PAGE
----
Published Jun 20. 2006 - 18 years ago
Updated or edited Nov 12. 2020

Favorite Dad

In Virginia, the rivers are full of crayfish. Author Michael Smith AKA Rybolov went last week to the South Fork of the Shenandoah, and in a meter-square area along the shoreline, there had to be at least 30 crayfish. That may be why Skip's Dad works so well there.

This Bass Liked my Dad

Back under my rock

Melanie Smith - Michael Smith

Well, since it's just been Father's Day, I figured I would introduce the world to my favorite dad. His name is "Skip's Dad" and he hails from the mind of Skip Morris. I was introduced to him via Joe Cornwall's "Fly Fishing Warm Water Rivers".

Here in Virginia, the rivers are lousy with crayfish. I went last week to the South Fork of the Shenandoah, and in a meter-square area along the shoreline, there had to be at least 30 crayfish in it.

Light colored

Michael Smith

I fish this fly with either a floating line and 10-foot leader or a clear sink-tip. I cast quartering downstream on a tight line like a steelhead swing. Either use 5-inch quick strips or 30-inch slow strips, I've had success with either.

Michael Smith originally posted this pattern on our discussion board under the handle Rybolov, but we found it so good that it deserved its own article. You can read the original post here.
Sunfish like dads too

Catfish catch

Catfish face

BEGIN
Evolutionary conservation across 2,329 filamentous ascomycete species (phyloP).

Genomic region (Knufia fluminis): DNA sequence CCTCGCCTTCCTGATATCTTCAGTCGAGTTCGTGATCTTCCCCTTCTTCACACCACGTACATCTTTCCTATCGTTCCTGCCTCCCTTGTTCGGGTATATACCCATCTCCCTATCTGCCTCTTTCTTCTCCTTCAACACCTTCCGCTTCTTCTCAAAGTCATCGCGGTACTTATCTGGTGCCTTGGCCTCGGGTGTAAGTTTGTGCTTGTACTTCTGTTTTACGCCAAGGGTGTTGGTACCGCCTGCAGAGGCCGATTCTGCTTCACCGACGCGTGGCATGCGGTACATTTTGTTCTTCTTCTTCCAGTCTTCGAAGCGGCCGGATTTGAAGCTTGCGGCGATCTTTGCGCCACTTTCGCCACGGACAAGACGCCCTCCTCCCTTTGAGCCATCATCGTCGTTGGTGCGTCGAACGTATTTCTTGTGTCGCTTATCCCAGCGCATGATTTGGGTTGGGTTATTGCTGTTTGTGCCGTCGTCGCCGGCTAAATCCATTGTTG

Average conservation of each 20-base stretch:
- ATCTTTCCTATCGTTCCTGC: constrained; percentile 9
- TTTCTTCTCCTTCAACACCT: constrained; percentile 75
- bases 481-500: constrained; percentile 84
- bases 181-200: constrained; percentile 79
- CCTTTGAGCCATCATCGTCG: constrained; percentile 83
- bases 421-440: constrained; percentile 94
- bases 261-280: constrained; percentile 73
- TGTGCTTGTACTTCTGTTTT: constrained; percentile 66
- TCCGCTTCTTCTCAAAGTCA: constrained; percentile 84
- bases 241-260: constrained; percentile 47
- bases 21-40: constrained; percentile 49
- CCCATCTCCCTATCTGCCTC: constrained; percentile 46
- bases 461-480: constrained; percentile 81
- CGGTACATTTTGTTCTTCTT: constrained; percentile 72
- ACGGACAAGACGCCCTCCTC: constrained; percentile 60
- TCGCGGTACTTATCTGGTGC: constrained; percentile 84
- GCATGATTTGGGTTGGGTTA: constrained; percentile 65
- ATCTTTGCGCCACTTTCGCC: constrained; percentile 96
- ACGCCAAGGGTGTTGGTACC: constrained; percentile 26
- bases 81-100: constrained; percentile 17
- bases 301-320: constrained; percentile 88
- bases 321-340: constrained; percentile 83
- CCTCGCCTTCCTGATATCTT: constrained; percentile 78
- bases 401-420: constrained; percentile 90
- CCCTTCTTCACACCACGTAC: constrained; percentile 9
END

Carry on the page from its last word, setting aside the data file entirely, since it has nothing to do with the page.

Michael Smith
Dad With Copper

Feather claws

Random Array of Dads

Secure Dads Wear Pink

Melanie Smith

Sometime when I get around to it, I'll start dead-drifting Skip's Dads under an indicator.

Recipe, partially stolen from Joe's book:

Skip\'s Dad
Pattern type: 
Wet fly
Skip Morris
Size 6 to 14, 2X or 3X long
Tan, Brown, or Rusty Brown 8/0
Barbel Eyes
Dub a nose of dubbing from 1/3 of the way around the bend of the hook to the flat of the shank
Natural reddish/brown pheasant tail fibers tied in two bunches and split with dubbing to resemble small claws. (Dads with small claws are easier prey for fish)
Light olive or brown haretron dubbing
Pheasant tail fibers pulled over the dubbed body
Fine copper wire
Skill level/difficulty: 

One of my local waters is the Potomac River, it's about a 20-minute drive. I go to a little park area known as "Turkey Run". In June and July, the water is a very comfortable bathtub temperature and the current is slow enough that you can wade safely up above your waist.

The Potomac Heritage trail travels right up the banks of the river for miles in either direction and is used by hikers, runners, and families with dogs. Below Turkey Run, the river slows as it enters a small impoundment. A series of rock islands and submerged plants form a phenomenal nursery for smallmouth food.

View it in Google maps.

If you go, be careful because they will lock you in after dark.

Park sign


The trail

Michael Smith
Side Stream at Turkey Run

Across the Potomac

View of the Bank

Michael Smith

Reaction to Skip's Dad can be varied.

I've felt smallmouth nibble at it gently as they suck it up off the riverbottom. When I get gentle takes, I start fishing with a slow, long strip.

Paul the Unabomber

Michael Smith